Shivan & Narresh launch art wallpapers that bring a slice of their travel diaries to homes
The prints are drawn from 5 of their collections, particularly Seoul, Araki, Edomer, Patu and Wilding 20s
Whenever he walks into a room, Narresh Kukreja notices the partitions first. “Consciously or unconsciously, your eyes always [go to] the largest surface area, more than the furniture or rugs,” says Kukreja, one half of Delhi-based designer duo Shivan & Narresh.
It isn’t any shock then that following a line of desk linens final yr, the 2 now have a collection of 10 art wallpaper prints. Drawn from 5 of their collections, particularly Seoul, Araki, Edomer, Patu and Wilding 20s, it echoes what Kukreja had shared with The Puucho Weekend in January, that “2021 is going to be a tale of individuals wanting to tell a personal story through their homes — stories of their work, their travels”.
Seoul vibes to Japanese art
The wallpapers function an eclectic combine of designs, from Renaissance art (Ballerina Carlotta Chabert as Venus on the Dame wallpaper) and Seychellois components in a distinct Edo Art aesthetic on the Praslin wallpaper, to a seven-coloured print impressed by Korean popular culture on the Mujigay wallpaper. “We’re fortunate to have a collection of signature prints. So, it essentially came down to choosing which prints would work and deciding the right scale for it to be used as interior design,” Kukreja says, confirming that the fabric used is non-woven, high-quality paper.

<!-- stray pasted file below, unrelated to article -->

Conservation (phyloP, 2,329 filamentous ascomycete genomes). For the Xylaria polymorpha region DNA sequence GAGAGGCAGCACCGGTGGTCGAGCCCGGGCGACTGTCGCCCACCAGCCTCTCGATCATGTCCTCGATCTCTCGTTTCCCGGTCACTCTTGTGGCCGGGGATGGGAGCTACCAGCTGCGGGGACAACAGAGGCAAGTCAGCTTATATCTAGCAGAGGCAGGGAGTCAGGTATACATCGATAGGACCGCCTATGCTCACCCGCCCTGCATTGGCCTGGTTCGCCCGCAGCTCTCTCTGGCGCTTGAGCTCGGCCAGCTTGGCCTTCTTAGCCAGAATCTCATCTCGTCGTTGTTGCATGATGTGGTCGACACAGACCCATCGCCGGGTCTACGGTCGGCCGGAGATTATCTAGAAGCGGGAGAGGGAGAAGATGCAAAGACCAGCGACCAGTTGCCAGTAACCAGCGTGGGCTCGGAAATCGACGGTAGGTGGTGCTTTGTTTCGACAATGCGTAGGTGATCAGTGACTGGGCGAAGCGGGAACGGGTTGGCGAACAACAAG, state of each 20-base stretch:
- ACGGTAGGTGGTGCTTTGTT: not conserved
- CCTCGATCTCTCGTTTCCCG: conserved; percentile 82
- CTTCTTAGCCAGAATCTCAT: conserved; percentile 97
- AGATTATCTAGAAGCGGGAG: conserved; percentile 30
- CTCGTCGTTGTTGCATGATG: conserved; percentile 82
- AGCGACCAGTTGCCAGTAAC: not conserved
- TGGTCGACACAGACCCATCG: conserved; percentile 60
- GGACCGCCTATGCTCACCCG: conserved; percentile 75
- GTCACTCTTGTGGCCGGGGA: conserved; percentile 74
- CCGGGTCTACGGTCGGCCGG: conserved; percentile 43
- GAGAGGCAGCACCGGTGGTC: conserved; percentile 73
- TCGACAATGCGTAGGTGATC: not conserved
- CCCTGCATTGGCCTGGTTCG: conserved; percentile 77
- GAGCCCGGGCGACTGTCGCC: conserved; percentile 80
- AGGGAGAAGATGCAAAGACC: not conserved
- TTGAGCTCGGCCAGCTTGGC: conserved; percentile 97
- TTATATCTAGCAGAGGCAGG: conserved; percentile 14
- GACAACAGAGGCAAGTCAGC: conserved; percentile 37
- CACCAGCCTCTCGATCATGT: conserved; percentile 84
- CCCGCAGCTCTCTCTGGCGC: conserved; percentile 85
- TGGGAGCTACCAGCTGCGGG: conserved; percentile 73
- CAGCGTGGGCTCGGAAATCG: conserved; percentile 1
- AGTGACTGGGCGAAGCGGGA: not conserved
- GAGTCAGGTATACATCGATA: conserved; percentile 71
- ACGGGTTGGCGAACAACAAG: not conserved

Mujigay (which means rainbow) got here from their 2020 Seoul Series, which was impressed by a 2019 go to to South Korea. “It is called so because of the strong K-pop vibe the city has,” he continues, recommending the energetic print for a youngster’s bed room, a gymnasium, or a lounge the place folks mingle. “Other prints like the Hututi is inspired by the traditional folk arts of Korea. You’ll see hand-painted birds and temples in the backdrop. There is a sense of traditionality to the wallpaper; it would be nice in a formal space. At the same time, they almost look like vintage stamps.”
The Palmera options palm leaves and black panthers, a very Indian aesthetic, however right here “inspired by a famous Japanese photo artist called Araki”.
Break the white rule
Kukreja provides, “As a rule of thumb, if you have a small space, there’s no point in painting it white and trying to make it larger. Instead, take the space and make it impactful.”
Reiterating that the gathering will present a window to the world, Kukreja shares, “Even if people are stuck at home and not travelling, it will always be the first thing on their minds. That’s how important travel is going to be this year and probably the next as well. So to look at the wall, and get lost and discover new elements, is a very good way of escaping”.
Starts at ₹15,950 per roll, shivanandnarresh.com.